The expression “head over heels” has two definitions:
1. To have/feel a romantic interest in someone.
2. Someone that had a bad fall (e.g., he fell head over heels down the stairs).
Example: I go to the coffee shop a few times a week and there’s a girl working there that always strikes up a conversation with me. I think I’m beginning to fall head over heels for her… I wonder if she likes me.
Synonyms / Similar Sayings:
1. A pair of love birds
2. Love at first sight
The Origin Of ‘Head Over Heels’
By the looks of it, this phrase has an older, inverted form that goes “heels over head.” This inverted form referred to someone who had fallen down. For example, in the London Annual Register newspaper, printed on January, 1766, it reads:
“Being thrown with great vehemence from a projecting crag, which turned him heels over head, he fell down perpendicular upwards of fifty yards into a snow drift at the boot of a cliff, where he lay above half an hour before his companions could get to him to take him up.”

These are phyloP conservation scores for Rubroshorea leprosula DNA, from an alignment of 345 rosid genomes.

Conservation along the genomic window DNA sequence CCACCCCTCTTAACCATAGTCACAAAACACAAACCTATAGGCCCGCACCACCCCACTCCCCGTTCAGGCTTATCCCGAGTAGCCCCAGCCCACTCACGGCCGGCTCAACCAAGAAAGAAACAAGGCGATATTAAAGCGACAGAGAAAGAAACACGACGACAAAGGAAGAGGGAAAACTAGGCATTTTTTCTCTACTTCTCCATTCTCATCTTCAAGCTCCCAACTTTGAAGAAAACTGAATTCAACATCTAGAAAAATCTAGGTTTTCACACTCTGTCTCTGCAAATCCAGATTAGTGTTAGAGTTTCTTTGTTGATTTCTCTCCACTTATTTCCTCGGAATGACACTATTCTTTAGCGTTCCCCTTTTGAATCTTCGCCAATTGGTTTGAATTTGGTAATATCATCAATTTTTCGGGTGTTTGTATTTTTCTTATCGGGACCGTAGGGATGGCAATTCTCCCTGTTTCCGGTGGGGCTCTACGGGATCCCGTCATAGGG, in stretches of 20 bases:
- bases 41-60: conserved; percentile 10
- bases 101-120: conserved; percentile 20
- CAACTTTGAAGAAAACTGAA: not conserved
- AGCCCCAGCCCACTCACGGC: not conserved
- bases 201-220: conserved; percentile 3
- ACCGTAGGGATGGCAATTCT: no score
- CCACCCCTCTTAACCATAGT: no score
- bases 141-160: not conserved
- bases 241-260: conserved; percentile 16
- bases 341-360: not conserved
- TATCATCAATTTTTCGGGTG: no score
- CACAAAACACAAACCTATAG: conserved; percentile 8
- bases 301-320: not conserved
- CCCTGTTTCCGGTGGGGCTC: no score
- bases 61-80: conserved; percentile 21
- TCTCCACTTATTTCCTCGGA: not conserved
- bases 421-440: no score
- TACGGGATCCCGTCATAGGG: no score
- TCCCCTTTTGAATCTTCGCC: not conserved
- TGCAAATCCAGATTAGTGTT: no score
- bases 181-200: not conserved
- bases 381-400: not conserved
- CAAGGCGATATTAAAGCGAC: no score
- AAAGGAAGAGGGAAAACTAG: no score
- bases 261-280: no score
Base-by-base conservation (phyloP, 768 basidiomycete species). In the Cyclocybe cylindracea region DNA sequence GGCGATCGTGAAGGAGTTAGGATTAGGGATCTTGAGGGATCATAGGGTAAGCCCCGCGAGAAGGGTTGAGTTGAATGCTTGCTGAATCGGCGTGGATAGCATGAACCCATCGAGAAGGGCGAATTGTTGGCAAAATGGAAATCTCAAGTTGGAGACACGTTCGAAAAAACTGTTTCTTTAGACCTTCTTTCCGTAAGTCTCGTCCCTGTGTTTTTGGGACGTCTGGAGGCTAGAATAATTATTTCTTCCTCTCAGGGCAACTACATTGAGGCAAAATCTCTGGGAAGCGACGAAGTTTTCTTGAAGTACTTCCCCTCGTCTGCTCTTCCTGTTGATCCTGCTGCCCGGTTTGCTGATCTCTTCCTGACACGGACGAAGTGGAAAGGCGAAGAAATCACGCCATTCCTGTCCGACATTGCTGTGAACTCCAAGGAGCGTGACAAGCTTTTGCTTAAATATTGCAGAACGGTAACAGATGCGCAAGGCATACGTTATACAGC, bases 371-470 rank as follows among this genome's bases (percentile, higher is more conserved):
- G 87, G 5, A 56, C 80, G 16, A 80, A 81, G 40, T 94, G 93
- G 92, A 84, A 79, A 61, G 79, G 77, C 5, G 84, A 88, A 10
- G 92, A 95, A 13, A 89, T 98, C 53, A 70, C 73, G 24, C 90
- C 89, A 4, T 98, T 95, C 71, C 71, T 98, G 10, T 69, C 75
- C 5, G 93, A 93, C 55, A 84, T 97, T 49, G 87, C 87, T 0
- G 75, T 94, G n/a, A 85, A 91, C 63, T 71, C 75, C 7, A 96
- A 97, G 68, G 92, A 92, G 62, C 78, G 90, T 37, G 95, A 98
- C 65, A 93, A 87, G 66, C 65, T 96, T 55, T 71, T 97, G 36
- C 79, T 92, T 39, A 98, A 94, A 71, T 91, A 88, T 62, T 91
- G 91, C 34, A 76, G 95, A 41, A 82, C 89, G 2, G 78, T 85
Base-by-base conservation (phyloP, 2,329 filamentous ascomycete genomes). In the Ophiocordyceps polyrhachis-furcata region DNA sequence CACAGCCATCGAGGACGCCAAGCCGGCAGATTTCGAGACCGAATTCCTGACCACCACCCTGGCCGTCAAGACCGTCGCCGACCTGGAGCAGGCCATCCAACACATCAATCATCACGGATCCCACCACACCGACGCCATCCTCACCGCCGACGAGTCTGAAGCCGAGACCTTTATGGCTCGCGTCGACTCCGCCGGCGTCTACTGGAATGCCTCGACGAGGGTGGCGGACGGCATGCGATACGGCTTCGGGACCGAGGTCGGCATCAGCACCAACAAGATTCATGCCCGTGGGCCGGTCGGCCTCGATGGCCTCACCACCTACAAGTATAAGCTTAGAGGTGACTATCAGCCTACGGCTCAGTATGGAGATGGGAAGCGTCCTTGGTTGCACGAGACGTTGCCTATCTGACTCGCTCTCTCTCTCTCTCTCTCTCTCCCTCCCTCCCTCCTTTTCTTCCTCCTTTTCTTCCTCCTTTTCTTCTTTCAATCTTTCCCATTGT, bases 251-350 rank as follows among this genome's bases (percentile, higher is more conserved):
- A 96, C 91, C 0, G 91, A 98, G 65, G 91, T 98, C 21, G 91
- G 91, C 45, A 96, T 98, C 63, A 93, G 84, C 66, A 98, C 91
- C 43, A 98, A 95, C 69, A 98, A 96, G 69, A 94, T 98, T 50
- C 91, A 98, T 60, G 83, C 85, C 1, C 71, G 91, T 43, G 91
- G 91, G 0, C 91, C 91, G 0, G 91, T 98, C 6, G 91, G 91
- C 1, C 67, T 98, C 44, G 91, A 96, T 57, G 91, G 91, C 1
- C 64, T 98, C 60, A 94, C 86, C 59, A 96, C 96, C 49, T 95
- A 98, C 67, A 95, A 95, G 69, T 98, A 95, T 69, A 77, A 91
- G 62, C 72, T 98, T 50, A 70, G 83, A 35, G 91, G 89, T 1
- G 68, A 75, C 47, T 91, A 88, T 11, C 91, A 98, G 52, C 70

According to the website World Wide Words, it was by the end of the 18th century that this idiom changed from the inverted version, to “head over heels,” the one people are familiar with today. This newer version referred to someone who had fallen, not on the ground, but in love. An example of this comes from a book titled A Narrative of the Life of David Corckett, 1834:
“I soon found myself head over heels in love with this girl.”
In short, this expression is at least 244 years old.
- I’m falling head over heels for a woman I met at my job; she’s pretty and has a great personality!
- I know that Derrick is head over hills for me, but I don’t like his attitude; he’s so full of himself.
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